Evidence from several recent large clinical trials suggest that those who have moderately elevated blood sugar, a condition called prediabetes, detected on a routine blood test and treated through a diet and exercise program have a 47 percent reduced risk of developing diabetes over the next several years.
The Task Force’s previous recommendations from 2008 only recommended diabetes screening in those at increased heart disease risk due to high blood pressure because studies were lacking to show benefits for screening the general population. “More evidence has emerged since then on the benefits of lifestyle interventions,” said Task Force member Dr. Michael Pignone, a professor of medicine at the University of North Carolina at Chapel Hill School of Medicine. “Our feeling is that you need to have an effective intervention available for people that you screen.”
People who are overweight, have a family history of diabetes, or are African-American, Asian, or Latino, likely need to be screened earlier than 45, the Task Force recommended, because they’re at higher diabetes risk. Women who have polycystic ovarian syndrome or who developed gestational diabetes during pregnancy also fall into the high-risk category.
“We didn’t specify an age for screening those high-risk groups,” Pignone said. “That’s something patients should discuss with their doctors.” The group also didn’t advise how frequently adults should be screened.
Diabetes experts supported the new recommendations, which agree with the latest advice from other medical organizations.
Both the American Diabetes Association and the Centers for Disease Control and Prevention urge doctors to consider performing screening every three years in adults age 45 and older, especially for those who are overweight. Screening tests include a blood glucose test which requires fasting for eight hours beforehand, a glucose tolerance test which checks blood sugar both before and after drinking a sweetened beverage, or a blood test to measure the marker hemoglobin A1C, which measures average blood glucose for the past 2 to 3 months.
About 86 million American adults have elevated blood sugar levels, and an additional 29 million have diabetes, which is up from 26 million in 2010. But more than one-quarter of those with diabetes are unaware that they have the condition because they don’t recognize the symptoms, like frequent urination, weight loss, and fatigue, and aren’t getting screened, according to a 2014 CDC report.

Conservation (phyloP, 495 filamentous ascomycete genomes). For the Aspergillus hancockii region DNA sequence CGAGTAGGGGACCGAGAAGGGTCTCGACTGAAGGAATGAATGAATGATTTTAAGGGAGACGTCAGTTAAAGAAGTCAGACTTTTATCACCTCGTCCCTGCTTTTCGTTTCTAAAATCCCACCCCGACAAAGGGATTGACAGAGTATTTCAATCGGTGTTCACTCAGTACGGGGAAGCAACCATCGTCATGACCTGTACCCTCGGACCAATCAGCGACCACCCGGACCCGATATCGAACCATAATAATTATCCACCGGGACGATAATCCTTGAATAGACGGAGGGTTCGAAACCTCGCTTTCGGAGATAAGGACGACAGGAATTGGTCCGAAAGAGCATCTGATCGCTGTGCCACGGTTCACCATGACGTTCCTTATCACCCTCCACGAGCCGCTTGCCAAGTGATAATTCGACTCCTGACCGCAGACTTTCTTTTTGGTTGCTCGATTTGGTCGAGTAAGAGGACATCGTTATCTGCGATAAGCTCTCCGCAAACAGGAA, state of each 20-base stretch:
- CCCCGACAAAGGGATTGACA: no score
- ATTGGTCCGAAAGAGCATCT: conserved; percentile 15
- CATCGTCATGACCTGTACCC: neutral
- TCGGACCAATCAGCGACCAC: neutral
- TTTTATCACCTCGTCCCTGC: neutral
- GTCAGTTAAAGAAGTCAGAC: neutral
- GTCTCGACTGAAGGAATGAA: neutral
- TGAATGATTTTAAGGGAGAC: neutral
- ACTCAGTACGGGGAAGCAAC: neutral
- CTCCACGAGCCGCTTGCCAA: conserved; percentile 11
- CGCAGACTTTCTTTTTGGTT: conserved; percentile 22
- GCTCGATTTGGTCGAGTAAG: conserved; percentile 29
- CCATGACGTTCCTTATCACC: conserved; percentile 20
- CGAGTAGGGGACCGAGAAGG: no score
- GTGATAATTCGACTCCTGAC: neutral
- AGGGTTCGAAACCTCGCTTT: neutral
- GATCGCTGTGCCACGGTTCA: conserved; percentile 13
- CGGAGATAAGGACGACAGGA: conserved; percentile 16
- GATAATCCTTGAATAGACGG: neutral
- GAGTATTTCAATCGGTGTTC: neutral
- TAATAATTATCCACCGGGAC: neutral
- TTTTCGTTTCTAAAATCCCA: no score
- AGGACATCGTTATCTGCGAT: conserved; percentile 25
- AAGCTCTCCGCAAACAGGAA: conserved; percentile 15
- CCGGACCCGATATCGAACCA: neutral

Dr. Osama Hamdy, medical director of the obesity clinical program at Joslin Diabetes Center, said the Task Force’s guidelines, aimed at primary care physicians, will likely lead not just to earlier diabetes diagnoses but to a greater detection of high blood sugar levels at a point when diabetes can still be prevented.
“We need to focus on prevention rather than just treating a problem,” Hamdy said.
Doctors, however, need to do more in terms of prevention than simply telling patients to quit junk food and soda and increase their physical activity, Pignone said. “The type of prevention program found to be effective in studies we reviewed typically involved 16 educational sessions, access to a health coach, and achievement of 150 minutes of activity each week,” he said. “Primary care practices don’t usually have the resources” to get patients to make drastic lifestyle changes.
Most of the lifestyle intervention programs offered at Joslin, Hamdy said, are only covered by insurance companies once a patient has been diagnosed with diabetes -- not for prevention.
“I hope this new recommendation will set the stage for reimbursements at an earlier stage when diabetes can be prevented,” he added.
In the meantime, the CDC offers a National Diabetes Prevention program that teaches nutrition and exercise classes at more than a dozen health centers and YMCA’s in Massachusetts at little or no cost to participants.